What’s the Difference Between a Registered Nurse vs Nurse Practitioner

registered nurse vs nurse practitioner

Most people don’t know the difference between registered nurses and nurse practitioners. They mistakenly believe that these professions are one in the same.

But this couldn’t be further from the truth! There are many things that make registered nurses and nurse practitioners different. From their education levels to their salaries, there are so many differences that set the two medical professions apart.

Are you planning on entering the medical field? Or are you simply planning on seeking medical services soon? You should understand the registered nurse vs nurse practitioner differences. It will clear up any confusion you might have about what the two kinds of nurses are capable of doing.

Here are just a few of the things that set registered nurses and nurse practitioners apart.

Education Levels

If you ever see a registered nurse and a nurse practitioner walking side by side in a hospital setting, you might mistake one for the other. After all, they both tend to wear the same kinds of scrubs when they’re at work. Click for more examples of what nurses might look like when they’re walking around.

But one of the first things that makes them different is their education levels. Registered nurses don’t have the same level of education as nurse practitioners.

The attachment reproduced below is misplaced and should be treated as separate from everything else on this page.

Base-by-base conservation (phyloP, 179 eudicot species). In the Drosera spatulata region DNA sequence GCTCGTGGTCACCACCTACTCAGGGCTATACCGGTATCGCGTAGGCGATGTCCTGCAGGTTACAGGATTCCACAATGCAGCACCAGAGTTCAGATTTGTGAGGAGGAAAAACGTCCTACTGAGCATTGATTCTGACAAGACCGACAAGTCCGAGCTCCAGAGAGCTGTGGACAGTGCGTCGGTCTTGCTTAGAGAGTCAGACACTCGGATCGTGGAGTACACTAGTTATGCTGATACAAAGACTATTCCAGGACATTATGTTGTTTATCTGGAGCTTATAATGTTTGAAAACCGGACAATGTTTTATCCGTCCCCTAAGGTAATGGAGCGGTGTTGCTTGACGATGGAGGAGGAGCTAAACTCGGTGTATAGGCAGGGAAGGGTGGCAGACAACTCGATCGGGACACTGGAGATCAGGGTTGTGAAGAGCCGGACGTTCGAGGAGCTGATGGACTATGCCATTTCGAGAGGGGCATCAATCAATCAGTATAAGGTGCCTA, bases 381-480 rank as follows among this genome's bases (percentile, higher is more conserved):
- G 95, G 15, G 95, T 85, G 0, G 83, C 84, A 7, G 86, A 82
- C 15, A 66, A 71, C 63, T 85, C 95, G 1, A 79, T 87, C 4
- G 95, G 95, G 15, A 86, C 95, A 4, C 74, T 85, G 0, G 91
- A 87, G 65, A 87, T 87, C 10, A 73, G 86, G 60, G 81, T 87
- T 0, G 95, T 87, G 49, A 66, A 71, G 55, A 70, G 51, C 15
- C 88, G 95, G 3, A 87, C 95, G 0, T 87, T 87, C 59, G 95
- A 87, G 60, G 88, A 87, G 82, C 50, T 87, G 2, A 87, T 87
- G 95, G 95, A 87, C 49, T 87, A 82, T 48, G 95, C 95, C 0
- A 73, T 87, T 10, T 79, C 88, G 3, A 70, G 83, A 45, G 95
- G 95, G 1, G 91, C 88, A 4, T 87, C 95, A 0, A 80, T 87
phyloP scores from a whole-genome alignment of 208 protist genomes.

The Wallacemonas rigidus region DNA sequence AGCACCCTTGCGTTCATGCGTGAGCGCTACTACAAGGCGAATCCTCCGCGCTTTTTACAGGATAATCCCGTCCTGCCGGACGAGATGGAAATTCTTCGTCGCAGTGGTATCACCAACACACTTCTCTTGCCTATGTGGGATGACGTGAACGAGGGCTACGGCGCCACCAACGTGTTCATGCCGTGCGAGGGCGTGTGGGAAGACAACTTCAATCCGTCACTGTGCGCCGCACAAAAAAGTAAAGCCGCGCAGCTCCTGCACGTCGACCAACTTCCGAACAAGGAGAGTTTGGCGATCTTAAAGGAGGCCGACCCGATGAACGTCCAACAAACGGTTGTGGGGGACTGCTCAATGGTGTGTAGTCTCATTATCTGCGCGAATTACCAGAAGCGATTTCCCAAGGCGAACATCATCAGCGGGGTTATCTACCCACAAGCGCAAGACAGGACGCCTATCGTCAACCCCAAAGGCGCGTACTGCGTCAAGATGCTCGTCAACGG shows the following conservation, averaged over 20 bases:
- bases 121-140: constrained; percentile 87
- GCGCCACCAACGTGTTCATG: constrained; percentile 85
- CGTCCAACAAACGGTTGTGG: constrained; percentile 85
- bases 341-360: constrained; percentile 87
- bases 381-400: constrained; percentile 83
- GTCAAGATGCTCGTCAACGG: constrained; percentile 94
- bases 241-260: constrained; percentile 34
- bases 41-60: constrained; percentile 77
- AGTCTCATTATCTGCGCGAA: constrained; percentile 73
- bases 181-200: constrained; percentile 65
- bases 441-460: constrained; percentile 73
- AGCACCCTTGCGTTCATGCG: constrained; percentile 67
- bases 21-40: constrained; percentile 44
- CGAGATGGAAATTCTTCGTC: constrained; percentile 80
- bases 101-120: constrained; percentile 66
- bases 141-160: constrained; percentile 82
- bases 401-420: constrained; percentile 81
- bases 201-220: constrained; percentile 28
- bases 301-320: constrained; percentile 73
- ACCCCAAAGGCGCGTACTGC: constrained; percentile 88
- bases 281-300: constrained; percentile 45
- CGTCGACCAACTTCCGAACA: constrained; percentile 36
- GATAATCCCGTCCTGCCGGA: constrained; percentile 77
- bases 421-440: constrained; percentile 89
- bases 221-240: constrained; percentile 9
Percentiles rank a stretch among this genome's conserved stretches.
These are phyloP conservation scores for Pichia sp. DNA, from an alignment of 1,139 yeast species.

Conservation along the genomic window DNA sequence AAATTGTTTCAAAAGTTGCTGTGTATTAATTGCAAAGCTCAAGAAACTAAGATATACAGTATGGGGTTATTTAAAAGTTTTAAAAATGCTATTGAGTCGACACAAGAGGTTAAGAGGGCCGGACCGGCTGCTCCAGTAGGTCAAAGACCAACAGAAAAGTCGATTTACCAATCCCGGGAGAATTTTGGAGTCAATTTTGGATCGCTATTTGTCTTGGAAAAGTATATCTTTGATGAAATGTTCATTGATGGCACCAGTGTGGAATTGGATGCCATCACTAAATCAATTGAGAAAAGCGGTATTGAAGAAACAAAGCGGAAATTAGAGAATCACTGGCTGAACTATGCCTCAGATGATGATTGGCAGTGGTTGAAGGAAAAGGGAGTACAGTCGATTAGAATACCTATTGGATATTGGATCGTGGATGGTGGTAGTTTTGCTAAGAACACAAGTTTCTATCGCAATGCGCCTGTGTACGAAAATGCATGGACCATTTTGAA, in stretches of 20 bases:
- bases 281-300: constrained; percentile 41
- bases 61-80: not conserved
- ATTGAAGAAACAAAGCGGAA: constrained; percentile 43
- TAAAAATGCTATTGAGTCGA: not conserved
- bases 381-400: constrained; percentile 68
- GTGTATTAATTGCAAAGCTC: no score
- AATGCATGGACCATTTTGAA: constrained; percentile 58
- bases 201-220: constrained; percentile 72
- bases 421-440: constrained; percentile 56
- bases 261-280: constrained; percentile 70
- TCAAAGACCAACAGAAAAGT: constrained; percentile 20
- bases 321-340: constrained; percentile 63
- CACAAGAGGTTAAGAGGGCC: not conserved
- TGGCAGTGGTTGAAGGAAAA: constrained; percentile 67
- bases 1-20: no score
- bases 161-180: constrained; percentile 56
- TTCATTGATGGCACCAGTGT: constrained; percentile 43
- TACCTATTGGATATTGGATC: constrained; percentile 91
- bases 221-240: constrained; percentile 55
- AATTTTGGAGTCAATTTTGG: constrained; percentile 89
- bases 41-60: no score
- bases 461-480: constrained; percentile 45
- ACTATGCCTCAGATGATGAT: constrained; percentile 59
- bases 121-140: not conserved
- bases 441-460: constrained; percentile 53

To become a registered nurse, you need to attend nursing school or obtain a bachelor’s degree in nursing. It takes about four years for a person to become a registered nurse.

The same can’t be said for nurse practitioners. To become a nurse practitioner, a person needs to obtain a master’s degree in nursing and undergo formal training to assume an advanced role in a hospital or other medical facility.

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There are many registered nurses who go on to become nurse practitioners throughout the course of their careers. Once they’ve worked as registered nurses, they go back to school to get master’s degrees and then assume the role of nurse practitioner.